My router table has seen a lot of use lately, as I’ve been using it on many of my recent projects. While it is certainly well made and very capable, I thought I could improve a few things. First off, having the raise / lower and locking controls inside the cabinet is a bit annoying. I have to open the front access door (sawdust invariably spills out) and reach inside to make adjustments. I started thinking of ways to put these controls up front and in doing so, eliminate the access door. My first idea was to blank out the opening and make an extension for the crank gear and locking knobs. Threaded rod, some coupling nuts and a new hand wheel would do the trick and in a couple hours the work would be done. Then I got to thinking about the other “;problems”; there are with the table: how heavy it was (that’s good and bad: good for staying put, bad for moving it around), how the top didn’t overhang the base on the front, making it very difficult to clamp on jigs and feather boards. The storage situation was less than ideal as well, as I have run out of space for router bits – I would have to convert one of the side drawers into a bit tray.
So, while I was thinking of these possible upgrades an idea for a new kind of lift mechanism percolated up from my subconscious. I found this idea so compelling, I used it as the excuse I needed to start an all new router table design.
The lift uses an inclined plane to raise and lower the router motor. This is a simple concept and should be quite reliable in operation. Building it should be fairly easy, with no complicated parts. Tolerances need to be tight, but that would be the case for any machine of this type.
It starts with the inclined plane and here I’ve laid out the shape on 1/2″; thick Baltic birch plywood:
The dimensions were determined when I modeled it in SketchUp. What I was looking for was a total vertical lift of ~4″; and to get it as close as possible to a 2:1 ratio for the horizontal travel of the inclined plane. My thinking was that 2:1 would be about as steep as it should be, to avoid putting excessive lateral force on the components while it is pushing the motor up. In the end, I wound up with slightly less than 4″; lift for a horizontal run of ~7″;.
To make the action smooth and low friction, sealed bearings are used to ride on the incline, one above and one below.
Cutting the angle:
This is about the only thing I use the laser on my mitre saw for: it’s very handy for lining up angles that I haven’t measured.
With the angle cut, I drill holes in the corners:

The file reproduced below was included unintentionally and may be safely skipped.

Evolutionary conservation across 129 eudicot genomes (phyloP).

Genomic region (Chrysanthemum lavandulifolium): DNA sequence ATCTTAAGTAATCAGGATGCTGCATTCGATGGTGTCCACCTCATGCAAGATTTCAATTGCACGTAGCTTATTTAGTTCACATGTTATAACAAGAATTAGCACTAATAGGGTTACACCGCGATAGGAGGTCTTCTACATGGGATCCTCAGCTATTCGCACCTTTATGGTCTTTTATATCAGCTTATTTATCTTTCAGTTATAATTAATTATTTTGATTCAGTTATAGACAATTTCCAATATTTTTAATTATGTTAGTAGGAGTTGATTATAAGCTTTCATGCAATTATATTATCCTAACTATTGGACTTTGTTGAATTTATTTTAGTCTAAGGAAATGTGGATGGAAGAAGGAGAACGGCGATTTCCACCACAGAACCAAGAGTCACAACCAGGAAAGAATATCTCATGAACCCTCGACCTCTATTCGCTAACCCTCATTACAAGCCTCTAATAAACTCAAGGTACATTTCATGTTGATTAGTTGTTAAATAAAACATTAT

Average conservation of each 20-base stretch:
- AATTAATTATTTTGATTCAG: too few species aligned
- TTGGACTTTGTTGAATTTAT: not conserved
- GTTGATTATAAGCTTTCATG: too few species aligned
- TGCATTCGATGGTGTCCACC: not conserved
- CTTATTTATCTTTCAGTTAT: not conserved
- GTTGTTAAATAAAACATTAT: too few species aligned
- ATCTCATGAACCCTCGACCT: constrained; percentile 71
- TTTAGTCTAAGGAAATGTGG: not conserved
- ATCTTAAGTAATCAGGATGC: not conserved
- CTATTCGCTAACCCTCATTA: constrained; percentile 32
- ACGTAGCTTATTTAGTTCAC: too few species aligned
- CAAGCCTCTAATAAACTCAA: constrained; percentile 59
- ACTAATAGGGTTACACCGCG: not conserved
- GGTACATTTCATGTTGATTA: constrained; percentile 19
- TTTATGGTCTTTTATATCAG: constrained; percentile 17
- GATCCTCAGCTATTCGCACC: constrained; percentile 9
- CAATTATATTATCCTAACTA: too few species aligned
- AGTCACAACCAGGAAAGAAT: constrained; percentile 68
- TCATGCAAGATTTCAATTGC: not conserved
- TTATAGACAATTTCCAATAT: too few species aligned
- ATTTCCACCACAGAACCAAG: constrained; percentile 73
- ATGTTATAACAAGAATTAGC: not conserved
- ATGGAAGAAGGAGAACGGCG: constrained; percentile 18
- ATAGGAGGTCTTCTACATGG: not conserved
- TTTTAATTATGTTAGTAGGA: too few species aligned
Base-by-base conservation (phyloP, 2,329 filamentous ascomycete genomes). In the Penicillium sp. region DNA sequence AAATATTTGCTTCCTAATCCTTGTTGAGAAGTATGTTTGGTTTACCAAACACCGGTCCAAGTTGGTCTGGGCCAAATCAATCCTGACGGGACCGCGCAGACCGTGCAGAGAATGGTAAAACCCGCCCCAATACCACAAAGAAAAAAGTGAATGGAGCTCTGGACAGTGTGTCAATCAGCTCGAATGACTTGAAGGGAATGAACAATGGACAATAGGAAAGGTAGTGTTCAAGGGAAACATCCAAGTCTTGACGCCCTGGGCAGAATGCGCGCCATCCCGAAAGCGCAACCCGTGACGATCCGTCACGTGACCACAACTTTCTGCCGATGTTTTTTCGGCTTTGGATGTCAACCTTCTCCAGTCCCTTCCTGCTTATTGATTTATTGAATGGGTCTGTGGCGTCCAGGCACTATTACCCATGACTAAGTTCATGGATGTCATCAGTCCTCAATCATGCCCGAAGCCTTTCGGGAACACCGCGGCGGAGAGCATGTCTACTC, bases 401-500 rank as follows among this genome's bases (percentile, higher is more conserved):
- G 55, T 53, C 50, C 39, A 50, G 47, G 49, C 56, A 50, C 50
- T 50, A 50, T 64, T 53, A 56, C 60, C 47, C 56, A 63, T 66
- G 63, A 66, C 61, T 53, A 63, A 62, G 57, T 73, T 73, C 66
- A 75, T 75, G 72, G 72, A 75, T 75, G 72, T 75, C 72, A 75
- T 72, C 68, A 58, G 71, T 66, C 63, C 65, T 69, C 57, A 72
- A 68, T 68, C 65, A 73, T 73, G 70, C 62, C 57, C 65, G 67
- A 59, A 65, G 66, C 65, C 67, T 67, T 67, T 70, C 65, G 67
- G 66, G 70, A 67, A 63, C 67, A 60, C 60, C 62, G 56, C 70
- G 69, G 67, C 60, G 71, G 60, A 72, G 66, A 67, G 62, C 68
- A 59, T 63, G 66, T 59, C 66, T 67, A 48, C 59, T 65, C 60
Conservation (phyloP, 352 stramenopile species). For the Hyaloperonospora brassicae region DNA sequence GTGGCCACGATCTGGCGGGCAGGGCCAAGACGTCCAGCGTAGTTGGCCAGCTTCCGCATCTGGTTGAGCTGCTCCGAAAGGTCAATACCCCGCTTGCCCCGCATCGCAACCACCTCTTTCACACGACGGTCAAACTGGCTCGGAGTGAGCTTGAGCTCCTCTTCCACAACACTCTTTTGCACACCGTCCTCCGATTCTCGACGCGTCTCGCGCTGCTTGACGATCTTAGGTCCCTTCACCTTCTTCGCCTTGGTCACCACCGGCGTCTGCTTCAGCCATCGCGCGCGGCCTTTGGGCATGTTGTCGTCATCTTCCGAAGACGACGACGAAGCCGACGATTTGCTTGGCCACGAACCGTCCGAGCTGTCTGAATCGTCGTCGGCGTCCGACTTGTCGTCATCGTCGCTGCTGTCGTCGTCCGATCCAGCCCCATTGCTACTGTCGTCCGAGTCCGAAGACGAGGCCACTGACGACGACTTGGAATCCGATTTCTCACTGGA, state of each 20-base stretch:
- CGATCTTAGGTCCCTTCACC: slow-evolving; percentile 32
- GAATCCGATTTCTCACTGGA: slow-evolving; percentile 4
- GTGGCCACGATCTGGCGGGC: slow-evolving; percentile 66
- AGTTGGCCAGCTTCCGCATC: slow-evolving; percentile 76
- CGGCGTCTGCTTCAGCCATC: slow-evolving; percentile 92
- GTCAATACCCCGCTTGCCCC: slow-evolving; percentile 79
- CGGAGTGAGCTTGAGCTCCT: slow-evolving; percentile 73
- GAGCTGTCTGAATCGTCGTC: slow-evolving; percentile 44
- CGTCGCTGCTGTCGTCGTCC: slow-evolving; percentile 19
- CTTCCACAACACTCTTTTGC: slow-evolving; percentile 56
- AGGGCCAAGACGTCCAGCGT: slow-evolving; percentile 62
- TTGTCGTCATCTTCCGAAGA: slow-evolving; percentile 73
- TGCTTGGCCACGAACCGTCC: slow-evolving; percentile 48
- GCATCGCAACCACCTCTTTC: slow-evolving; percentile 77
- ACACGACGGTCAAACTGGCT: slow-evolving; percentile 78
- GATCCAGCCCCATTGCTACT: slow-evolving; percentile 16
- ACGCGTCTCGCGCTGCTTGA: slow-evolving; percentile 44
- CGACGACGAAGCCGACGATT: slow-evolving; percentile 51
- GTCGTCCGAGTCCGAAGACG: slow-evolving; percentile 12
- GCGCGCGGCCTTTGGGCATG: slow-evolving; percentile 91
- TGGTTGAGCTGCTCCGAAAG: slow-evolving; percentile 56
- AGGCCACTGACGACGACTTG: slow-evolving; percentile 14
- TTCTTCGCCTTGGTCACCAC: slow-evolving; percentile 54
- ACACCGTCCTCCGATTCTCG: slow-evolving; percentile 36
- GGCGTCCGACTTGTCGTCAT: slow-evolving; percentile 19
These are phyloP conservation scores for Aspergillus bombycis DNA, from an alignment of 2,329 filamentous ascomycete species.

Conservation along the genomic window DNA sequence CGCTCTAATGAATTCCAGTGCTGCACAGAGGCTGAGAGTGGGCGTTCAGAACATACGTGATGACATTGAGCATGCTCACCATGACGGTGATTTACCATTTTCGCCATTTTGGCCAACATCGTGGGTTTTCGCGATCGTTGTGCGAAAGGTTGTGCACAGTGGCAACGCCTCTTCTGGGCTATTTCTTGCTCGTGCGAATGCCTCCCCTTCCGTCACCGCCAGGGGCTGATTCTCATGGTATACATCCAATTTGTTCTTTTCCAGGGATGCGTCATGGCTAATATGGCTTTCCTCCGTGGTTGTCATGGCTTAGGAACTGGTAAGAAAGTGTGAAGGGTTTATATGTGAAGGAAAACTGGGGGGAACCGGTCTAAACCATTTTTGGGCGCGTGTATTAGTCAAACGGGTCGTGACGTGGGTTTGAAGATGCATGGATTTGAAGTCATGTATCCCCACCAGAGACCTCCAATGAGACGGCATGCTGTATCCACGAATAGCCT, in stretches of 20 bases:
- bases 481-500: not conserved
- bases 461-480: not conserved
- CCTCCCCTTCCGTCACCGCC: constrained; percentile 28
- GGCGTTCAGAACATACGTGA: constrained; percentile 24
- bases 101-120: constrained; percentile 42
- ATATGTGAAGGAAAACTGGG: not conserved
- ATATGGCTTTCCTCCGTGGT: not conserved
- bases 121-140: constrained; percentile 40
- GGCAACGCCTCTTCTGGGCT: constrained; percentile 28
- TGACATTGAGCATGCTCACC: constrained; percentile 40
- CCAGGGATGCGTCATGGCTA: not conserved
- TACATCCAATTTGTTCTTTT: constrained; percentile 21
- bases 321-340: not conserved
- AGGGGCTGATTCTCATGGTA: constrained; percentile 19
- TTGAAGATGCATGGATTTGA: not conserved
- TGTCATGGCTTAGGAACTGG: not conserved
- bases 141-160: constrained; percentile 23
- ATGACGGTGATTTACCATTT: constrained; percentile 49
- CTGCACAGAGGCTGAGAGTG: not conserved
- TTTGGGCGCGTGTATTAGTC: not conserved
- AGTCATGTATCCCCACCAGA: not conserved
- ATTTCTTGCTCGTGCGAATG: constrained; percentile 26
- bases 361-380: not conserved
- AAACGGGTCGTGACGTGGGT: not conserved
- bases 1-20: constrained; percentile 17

This is to allow me to use the (old) router table to cut out the centre.
Yes, using a router table to build a router table. These cuts could also be done on the table saw, or with a jigsaw or with hand tools (if you’re into that).
The important part is that the top and bottom edges of the incline be smooth and parallel:
A strip of UHMW plastic is fastened to the bottom:
This rides in a track. It is free to move forward and back and the UHMW plastic acts as a bearing.
The incline is used to lay out the location of the sealed bearings:
The bearings should be as close to the incline as possible but having a little play here is not a big deal.
I use 3/8″; threaded rod to bolt the bearings in place. The spacing is such that the incline slides easily between the pieces of plywood:
The clamp that will hold the router body is made from 1/2″; plywood and solid maple. It is sized for a body diameter of 3.5″;, which is fairly standard.
To guide the router up and down, another layer of plywood is added to the carriage. It has strips of UHMW plastic on its edges, which act as bearings:
The motor clamp is notched to allow access to the nut on the bearing shaft:
The tracks that the carriage rides in are cut from a piece of solid maple. Here I’ve cut the track long enough to get two, one for each side.
These tracks have a 3/4″; wide dado and are cut to length and fastened to the base:
Due to the very low friction of the UHMW plastic, there is little chance of the carriage jamming and the tracks are placed very close to the carriage, to cut down on lateral play.
Also seen, a hardwood strip is made and screwed to the base. The strip holds the incline in the track and prevents it from lifting up.
The motor clamp is then fastened to the carriage:
The 1/4″; threaded rod goes through the clamp and carriage, to hold the assembly together. The holes for these rods are slightly oversized, to allow the motor clamp to be moved to adjust router alignment.
The completed lift installed in the cabinet:
The cabinet is basically a plywood box, 24″; wide, 14″; high and 20″; deep. In this picture, the front panel is not yet installed. There is extensive bracing for the lift – the two pieces of solid wood run from side to side and plywood panels bridge the lift to the back and front panels. A lesson learned on the first one: make it as rigid as possible.